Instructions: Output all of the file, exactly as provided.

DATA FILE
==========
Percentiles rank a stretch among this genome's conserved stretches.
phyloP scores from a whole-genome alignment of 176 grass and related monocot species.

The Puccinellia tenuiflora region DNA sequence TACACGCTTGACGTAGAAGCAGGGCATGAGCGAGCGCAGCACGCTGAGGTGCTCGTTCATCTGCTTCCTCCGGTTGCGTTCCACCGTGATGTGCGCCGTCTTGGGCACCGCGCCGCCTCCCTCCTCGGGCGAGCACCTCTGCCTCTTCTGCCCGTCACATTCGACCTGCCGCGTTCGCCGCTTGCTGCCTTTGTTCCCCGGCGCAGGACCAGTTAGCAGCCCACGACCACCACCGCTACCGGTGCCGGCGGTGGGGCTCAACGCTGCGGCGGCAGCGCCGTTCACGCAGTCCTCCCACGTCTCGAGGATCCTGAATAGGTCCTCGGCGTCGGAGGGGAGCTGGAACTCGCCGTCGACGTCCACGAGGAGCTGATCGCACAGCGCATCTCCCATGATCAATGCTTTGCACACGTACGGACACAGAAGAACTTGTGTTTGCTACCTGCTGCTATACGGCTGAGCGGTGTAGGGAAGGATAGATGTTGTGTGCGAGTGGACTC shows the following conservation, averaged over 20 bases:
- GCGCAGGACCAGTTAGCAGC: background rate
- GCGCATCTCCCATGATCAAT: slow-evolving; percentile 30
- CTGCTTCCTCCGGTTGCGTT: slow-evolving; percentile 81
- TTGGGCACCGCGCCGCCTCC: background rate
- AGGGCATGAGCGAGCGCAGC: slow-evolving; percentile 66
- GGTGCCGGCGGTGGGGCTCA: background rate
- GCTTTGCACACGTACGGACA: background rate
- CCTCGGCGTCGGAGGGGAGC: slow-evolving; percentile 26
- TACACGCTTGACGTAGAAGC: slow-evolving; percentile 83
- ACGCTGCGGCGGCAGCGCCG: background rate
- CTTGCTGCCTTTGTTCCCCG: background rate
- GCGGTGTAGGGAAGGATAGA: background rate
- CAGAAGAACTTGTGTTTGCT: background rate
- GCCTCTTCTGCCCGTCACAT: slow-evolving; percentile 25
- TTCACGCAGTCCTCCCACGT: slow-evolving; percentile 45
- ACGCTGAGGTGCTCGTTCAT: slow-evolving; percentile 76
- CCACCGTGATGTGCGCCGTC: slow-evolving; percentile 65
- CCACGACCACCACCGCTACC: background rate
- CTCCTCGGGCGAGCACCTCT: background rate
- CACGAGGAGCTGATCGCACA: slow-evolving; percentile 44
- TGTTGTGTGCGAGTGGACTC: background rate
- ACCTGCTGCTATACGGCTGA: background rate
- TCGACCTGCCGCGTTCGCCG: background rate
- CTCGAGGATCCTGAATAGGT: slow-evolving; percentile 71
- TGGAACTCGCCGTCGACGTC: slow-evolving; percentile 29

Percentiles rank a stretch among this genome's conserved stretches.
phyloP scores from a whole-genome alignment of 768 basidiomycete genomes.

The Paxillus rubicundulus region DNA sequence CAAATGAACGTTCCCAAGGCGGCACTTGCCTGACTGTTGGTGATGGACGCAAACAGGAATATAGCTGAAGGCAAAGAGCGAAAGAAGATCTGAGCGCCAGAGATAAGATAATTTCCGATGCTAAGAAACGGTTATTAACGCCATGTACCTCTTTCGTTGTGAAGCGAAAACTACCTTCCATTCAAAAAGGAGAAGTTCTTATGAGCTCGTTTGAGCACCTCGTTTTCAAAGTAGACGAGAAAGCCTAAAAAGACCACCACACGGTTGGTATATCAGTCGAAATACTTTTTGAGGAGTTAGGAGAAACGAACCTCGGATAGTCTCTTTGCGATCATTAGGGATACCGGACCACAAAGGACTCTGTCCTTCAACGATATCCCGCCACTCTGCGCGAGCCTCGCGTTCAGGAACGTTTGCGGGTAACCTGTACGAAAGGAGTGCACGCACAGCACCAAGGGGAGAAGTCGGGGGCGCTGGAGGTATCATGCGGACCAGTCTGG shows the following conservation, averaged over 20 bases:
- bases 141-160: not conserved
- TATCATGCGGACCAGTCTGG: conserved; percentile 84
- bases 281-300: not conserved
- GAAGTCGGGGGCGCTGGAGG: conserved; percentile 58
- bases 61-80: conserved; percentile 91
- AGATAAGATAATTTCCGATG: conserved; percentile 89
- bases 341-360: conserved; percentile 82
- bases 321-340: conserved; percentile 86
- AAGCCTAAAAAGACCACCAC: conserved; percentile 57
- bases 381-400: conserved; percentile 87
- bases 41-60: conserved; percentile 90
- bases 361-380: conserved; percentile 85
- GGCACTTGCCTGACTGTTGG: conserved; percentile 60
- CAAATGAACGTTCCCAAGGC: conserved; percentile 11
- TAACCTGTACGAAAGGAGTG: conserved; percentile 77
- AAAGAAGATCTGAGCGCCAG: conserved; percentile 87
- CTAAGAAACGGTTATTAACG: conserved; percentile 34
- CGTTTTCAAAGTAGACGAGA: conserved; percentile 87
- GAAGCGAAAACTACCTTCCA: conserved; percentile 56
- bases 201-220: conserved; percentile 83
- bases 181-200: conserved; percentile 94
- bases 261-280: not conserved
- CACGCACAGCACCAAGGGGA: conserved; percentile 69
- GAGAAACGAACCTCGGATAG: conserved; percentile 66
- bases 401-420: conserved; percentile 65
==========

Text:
Percentiles rank a stretch among this genome's conserved stretches.
phyloP scores from a whole-genome alignment of 176 grass and related monocot species.

The Puccinellia tenuiflora region DNA sequence TACACGCTTGACGTAGAAGCAGGGCATGAGCGAGCGCAGCACGCTGAGGTGCTCGTTCATCTGCTTCCTCCGGTTGCGTTCCACCGTGATGTGCGCCGTCTTGGGCACCGCGCCGCCTCCCTCCTCGGGCGAGCACCTCTGCCTCTTCTGCCCGTCACATTCGACCTGCCGCGTTCGCCGCTTGCTGCCTTTGTTCCCCGGCGCAGGACCAGTTAGCAGCCCACGACCACCACCGCTACCGGTGCCGGCGGTGGGGCTCAACGCTGCGGCGGCAGCGCCGTTCACGCAGTCCTCCCACGTCTCGAGGATCCTGAATAGGTCCTCGGCGTCGGAGGGGAGCTGGAACTCGCCGTCGACGTCCACGAGGAGCTGATCGCACAGCGCATCTCCCATGATCAATGCTTTGCACACGTACGGACACAGAAGAACTTGTGTTTGCTACCTGCTGCTATACGGCTGAGCGGTGTAGGGAAGGATAGATGTTGTGTGCGAGTGGACTC shows the following conservation, averaged over 20 bases:
- GCGCAGGACCAGTTAGCAGC: background rate
- GCGCATCTCCCATGATCAAT: slow-evolving; percentile 30
- CTGCTTCCTCCGGTTGCGTT: slow-evolving; percentile 81
- TTGGGCACCGCGCCGCCTCC: background rate
- AGGGCATGAGCGAGCGCAGC: slow-evolving; percentile 66
- GGTGCCGGCGGTGGGGCTCA: background rate
- GCTTTGCACACGTACGGACA: background rate
- CCTCGGCGTCGGAGGGGAGC: slow-evolving; percentile 26
- TACACGCTTGACGTAGAAGC: slow-evolving; percentile 83
- ACGCTGCGGCGGCAGCGCCG: background rate
- CTTGCTGCCTTTGTTCCCCG: background rate
- GCGGTGTAGGGAAGGATAGA: background rate
- CAGAAGAACTTGTGTTTGCT: background rate
- GCCTCTTCTGCCCGTCACAT: slow-evolving; percentile 25
- TTCACGCAGTCCTCCCACGT: slow-evolving; percentile 45
- ACGCTGAGGTGCTCGTTCAT: slow-evolving; percentile 76
- CCACCGTGATGTGCGCCGTC: slow-evolving; percentile 65
- CCACGACCACCACCGCTACC: background rate
- CTCCTCGGGCGAGCACCTCT: background rate
- CACGAGGAGCTGATCGCACA: slow-evolving; percentile 44
- TGTTGTGTGCGAGTGGACTC: background rate
- ACCTGCTGCTATACGGCTGA: background rate
- TCGACCTGCCGCGTTCGCCG: background rate
- CTCGAGGATCCTGAATAGGT: slow-evolving; percentile 71
- TGGAACTCGCCGTCGACGTC: slow-evolving; percentile 29

Percentiles rank a stretch among this genome's conserved stretches.
phyloP scores from a whole-genome alignment of 768 basidiomycete genomes.

The Paxillus rubicundulus region DNA sequence CAAATGAACGTTCCCAAGGCGGCACTTGCCTGACTGTTGGTGATGGACGCAAACAGGAATATAGCTGAAGGCAAAGAGCGAAAGAAGATCTGAGCGCCAGAGATAAGATAATTTCCGATGCTAAGAAACGGTTATTAACGCCATGTACCTCTTTCGTTGTGAAGCGAAAACTACCTTCCATTCAAAAAGGAGAAGTTCTTATGAGCTCGTTTGAGCACCTCGTTTTCAAAGTAGACGAGAAAGCCTAAAAAGACCACCACACGGTTGGTATATCAGTCGAAATACTTTTTGAGGAGTTAGGAGAAACGAACCTCGGATAGTCTCTTTGCGATCATTAGGGATACCGGACCACAAAGGACTCTGTCCTTCAACGATATCCCGCCACTCTGCGCGAGCCTCGCGTTCAGGAACGTTTGCGGGTAACCTGTACGAAAGGAGTGCACGCACAGCACCAAGGGGAGAAGTCGGGGGCGCTGGAGGTATCATGCGGACCAGTCTGG shows the following conservation, averaged over 20 bases:
- bases 141-160: not conserved
- TATCATGCGGACCAGTCTGG: conserved; percentile 84
- bases 281-300: not conserved
- GAAGTCGGGGGCGCTGGAGG: conserved; percentile 58
- bases 61-80: conserved; percentile 91
- AGATAAGATAATTTCCGATG: conserved; percentile 89
- bases 341-360: conserved; percentile 82
- bases 321-340: conserved; percentile 86
- AAGCCTAAAAAGACCACCAC: conserved; percentile 57
- bases 381-400: conserved; percentile 87
- bases 41-60: conserved; percentile 90
- bases 361-380: conserved; percentile 85
- GGCACTTGCCTGACTGTTGG: conserved; percentile 60
- CAAATGAACGTTCCCAAGGC: conserved; percentile 11
- TAACCTGTACGAAAGGAGTG: conserved; percentile 77
- AAAGAAGATCTGAGCGCCAG: conserved; percentile 87
- CTAAGAAACGGTTATTAACG: conserved; percentile 34
- CGTTTTCAAAGTAGACGAGA: conserved; percentile 87
- GAAGCGAAAACTACCTTCCA: conserved; percentile 56
- bases 201-220: conserved; percentile 83
- bases 181-200: conserved; percentile 94
- bases 261-280: not conserved
- CACGCACAGCACCAAGGGGA: conserved; percentile 69
- GAGAAACGAACCTCGGATAG: conserved; percentile 66
- bases 401-420: conserved; percentile 65